Aaron himself protests he's no fighter, even if he's not always a lover. So far I follow him, having denied that dichotomy in the paragraph that linked him. He also protests that his attacks on (what seem to him) artlessness have nothing to do with pleasure, art being a discipline akin to civil engineering. My dissent is the topic (such of it is) of this (meandering and frankly disappointing) series: Art is unknowable except by pleasure; when previously held notions of "what's allowed" can't take into account one's pleasure in an artwork, it's a sign that the notions need to be rethought, not that the art is bad; the critic's noblest job is to undertake such rethinking, John Latta on O'Hara a convenient case in point.

. . .

Ba-lue Mun-deii Ba-lues-Are

Trifles light as air.
"Carve Dat Possum"
by Sam Lucas
(with an assist from "Go Down, Moses")
(as performed by
Harry C. Browne & Peerless Quartet,
1917)
The possum meat am good to eat.
Carve him to the heart.
You'll always find him good and sweet.
Carve him to the heart.
My dog did bark and I went to see
Carve him to the heart.
And there was a possum up that tree.
Carve him to the heart.

I reached up for to pull him in.
Carve him to the heart.
The possum he begun to grin.
Carve him to the heart.
I carried him home and dressed him off.
Carve him to the heart.
I hung him that night in the frost.
Carve him to the heart.

The way to cook the possum sound:
Carve him to the heart.
First parboil him, then bake him brown.
Carve him to the heart.
Lay sweet potatoes in the pan.
Carve him to the heart.
The sweetest meat in all the land
Carve him to the heart.

Carve that possum,
Carve that possum, children.
Carve that possum,
Carve him to the heart.
Oh, carve that possum,
Carve that possum, children.
Carve that possum,
Carve him to the heart.

As environments grow harsher, biodiversity becomes chaff. It's winnowing time again. A good time to know one's species.

Couple years back, the Fantagraphics web site posted a recording of a Nixon-era on-stage interview with stogie-chompin' obscenity-tossin' 100%-pure-bitter Walt Kelly.

I recollect one moment in particular, when, after repeated attempts to get him to admit to harboring some last splinter of child-like wonder and hope, Kelly roared, "So what you're saying is I'm a fairy."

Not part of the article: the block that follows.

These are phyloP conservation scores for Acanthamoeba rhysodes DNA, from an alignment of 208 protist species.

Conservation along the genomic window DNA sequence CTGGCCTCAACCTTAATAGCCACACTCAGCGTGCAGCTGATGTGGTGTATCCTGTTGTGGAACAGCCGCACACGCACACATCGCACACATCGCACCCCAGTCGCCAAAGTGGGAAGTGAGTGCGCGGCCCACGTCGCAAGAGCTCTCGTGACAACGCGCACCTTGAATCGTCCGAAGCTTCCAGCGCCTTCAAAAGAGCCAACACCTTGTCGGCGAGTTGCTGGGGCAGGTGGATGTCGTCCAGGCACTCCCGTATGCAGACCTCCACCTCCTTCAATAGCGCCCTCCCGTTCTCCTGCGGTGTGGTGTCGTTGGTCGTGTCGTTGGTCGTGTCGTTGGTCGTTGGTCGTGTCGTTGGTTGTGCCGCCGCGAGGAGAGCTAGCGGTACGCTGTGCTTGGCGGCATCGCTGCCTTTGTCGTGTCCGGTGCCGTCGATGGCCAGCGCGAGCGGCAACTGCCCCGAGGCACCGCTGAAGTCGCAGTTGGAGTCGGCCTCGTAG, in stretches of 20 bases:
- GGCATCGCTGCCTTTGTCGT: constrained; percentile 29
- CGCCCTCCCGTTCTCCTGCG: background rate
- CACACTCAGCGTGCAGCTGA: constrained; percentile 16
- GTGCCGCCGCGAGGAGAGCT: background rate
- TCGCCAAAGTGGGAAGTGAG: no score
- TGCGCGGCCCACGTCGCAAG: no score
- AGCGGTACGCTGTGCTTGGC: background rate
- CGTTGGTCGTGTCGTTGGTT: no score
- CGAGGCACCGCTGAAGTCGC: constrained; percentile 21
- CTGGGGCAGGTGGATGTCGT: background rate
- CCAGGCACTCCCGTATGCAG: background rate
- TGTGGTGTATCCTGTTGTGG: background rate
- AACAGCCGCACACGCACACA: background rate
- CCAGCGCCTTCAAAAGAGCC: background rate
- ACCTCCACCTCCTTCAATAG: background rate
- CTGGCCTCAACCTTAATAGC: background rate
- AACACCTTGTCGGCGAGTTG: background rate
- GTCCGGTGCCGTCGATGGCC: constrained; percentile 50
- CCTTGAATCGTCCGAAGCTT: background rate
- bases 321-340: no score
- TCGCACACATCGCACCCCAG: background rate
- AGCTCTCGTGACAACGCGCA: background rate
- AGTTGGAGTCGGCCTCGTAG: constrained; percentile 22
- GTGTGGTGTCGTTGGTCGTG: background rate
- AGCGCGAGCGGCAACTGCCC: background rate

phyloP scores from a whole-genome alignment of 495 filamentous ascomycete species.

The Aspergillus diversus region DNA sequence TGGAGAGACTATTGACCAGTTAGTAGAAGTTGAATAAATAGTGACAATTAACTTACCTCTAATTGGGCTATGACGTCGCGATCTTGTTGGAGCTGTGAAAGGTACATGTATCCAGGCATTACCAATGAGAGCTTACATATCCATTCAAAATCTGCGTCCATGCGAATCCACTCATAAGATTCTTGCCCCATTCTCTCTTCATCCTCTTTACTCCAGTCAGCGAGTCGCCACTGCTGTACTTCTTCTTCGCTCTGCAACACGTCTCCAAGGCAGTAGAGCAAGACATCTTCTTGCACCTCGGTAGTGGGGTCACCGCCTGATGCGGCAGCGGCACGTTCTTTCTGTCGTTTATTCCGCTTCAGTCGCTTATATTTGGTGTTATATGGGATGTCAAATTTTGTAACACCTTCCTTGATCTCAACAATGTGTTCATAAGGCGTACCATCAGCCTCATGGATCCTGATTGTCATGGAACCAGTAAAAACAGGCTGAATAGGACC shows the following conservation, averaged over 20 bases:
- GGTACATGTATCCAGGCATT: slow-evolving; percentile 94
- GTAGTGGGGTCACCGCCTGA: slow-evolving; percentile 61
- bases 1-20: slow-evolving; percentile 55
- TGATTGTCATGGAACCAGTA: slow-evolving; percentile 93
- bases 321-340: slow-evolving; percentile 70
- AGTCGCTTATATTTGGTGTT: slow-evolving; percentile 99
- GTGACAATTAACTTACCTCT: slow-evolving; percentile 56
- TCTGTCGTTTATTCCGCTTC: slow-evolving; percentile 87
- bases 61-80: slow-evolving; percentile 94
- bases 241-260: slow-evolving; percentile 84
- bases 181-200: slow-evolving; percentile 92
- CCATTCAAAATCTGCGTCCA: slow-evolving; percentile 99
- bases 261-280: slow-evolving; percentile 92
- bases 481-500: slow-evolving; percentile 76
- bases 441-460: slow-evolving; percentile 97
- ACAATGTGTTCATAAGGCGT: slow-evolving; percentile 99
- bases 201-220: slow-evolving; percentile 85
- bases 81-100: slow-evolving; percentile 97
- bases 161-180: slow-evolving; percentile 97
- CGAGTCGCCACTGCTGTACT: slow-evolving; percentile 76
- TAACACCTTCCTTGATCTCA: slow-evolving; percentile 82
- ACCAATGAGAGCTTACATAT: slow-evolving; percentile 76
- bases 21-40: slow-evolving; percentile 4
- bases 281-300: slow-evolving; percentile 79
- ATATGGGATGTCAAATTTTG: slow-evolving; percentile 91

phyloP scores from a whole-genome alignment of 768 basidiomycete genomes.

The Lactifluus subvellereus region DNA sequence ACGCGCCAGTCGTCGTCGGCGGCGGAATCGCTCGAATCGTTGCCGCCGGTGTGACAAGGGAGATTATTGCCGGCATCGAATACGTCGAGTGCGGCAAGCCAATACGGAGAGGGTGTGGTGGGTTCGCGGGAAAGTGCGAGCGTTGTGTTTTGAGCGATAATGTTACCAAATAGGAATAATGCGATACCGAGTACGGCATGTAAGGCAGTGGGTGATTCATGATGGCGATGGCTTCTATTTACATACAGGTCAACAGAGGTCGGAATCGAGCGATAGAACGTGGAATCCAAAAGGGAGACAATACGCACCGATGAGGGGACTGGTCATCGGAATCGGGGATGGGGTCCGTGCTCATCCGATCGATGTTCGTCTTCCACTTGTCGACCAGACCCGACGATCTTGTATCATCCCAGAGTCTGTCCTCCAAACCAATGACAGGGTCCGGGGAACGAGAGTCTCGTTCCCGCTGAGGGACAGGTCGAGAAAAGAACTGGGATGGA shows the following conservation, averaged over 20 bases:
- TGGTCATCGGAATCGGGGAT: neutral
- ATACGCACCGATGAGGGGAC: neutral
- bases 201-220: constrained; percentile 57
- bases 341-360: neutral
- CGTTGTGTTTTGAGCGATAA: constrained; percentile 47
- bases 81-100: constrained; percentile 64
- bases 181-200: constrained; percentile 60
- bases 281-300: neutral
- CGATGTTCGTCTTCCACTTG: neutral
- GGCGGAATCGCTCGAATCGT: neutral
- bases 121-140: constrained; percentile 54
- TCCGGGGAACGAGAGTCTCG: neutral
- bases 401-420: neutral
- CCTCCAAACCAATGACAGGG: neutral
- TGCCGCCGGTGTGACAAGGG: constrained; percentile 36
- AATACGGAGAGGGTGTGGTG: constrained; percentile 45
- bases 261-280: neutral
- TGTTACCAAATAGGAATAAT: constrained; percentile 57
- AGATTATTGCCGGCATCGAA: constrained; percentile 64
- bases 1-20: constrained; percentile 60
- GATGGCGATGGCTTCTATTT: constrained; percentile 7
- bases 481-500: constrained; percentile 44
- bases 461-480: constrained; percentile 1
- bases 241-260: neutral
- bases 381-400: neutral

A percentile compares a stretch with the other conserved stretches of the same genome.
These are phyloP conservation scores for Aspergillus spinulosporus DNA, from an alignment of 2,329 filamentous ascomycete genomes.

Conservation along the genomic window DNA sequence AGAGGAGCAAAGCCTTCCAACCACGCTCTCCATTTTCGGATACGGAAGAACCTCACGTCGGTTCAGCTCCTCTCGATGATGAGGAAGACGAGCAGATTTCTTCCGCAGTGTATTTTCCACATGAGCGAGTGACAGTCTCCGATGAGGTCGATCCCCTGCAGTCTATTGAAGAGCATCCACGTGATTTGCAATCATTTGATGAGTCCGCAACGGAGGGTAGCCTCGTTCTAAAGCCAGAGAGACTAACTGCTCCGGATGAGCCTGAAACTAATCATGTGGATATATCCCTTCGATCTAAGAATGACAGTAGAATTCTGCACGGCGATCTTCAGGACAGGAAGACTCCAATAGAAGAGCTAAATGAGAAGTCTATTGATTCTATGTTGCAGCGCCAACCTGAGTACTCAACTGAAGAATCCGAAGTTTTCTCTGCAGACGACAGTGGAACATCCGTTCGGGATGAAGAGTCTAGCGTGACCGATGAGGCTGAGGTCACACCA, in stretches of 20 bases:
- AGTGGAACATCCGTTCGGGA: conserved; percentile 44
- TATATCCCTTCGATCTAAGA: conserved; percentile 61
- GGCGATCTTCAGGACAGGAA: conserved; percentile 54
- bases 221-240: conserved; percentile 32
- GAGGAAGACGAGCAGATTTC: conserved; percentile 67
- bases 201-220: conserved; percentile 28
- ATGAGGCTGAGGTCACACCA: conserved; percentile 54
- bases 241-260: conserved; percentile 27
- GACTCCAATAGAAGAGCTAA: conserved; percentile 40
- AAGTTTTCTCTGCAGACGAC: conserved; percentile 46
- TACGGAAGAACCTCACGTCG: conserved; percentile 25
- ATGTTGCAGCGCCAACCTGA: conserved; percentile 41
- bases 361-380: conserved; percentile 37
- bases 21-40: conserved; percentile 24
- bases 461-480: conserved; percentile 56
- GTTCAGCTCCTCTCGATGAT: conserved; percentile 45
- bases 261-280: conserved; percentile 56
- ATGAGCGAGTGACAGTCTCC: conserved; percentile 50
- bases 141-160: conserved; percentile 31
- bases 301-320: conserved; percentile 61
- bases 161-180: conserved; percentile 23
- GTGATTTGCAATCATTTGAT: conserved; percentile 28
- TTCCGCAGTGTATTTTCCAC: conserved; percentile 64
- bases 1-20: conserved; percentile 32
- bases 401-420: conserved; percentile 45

Having worked on Pinocchio, Kelly knew from fairies, so I guess we can take his word he wasn't one.

Me either. I'm more a Jiminy Cricket type, 'ceptin I remain one of those folks Jiminy bets don't believe that.

Riddle me, riddle me, rot-tot-tote.... Squirrels have been suggested as an avatar, but I feel no bond to the greedy beggars.

I admire the white bear, but my wagging jaws lack tenacity.

And The Man's best friend, like poor poopy Hitchens, uplifted from brick-dodging junkyard dog to yapping Corgi, I pity you. You can't beat them, so you join them. Once you join them, they beat you more. Now they beat in sport instead of in earnest, but still it's more.

Also "a deer in the headlights of history" I'm not. I'm not so decorative, nor so herbivorous, nor so ignorant of trucks.

Nor am I a pedigreed, primped, and tenured gerbil, exercising my wits against a bell and mirror and sleeping on a bed of shredded Marcus.

A scavenger of garbage, a hisser, a sulker, urbanized but un-urbanable....

When nuance becomes an established technique of sabotage, us quibblers feed the revolution only in the most literal sense. We try to play possum and find we're playing Shmoo.

But I got nowhere else to go, so still I go Pogo. It's what's for dinner.

Berkeley, California – Wien, Osterreich.
For Phil Cubeta.

Responses

I think it would fly as a rap: "I'm the real Walt Kelly / I really rock 'em / I'll shoot you dead / An' ya won't play possum" etc. - RQH

An old friend anonymously inquires:

But what about Daffy Duck?

"When have I last looked on the round dot eyes and the long wavering bodies of the little black ducks of the moon?"

Josh Lukin triangulates:

First time I read Swamp Thing 32, I cried for five days straight. But I would not have objected if anyone'd thought my lachrymosity had a different orientation.

Phil declines.

 

Copyright to contributed work and quoted correspondence remains with the original authors.
Public domain work remains in the public domain.
All other material: Copyright 2015 Ray Davis.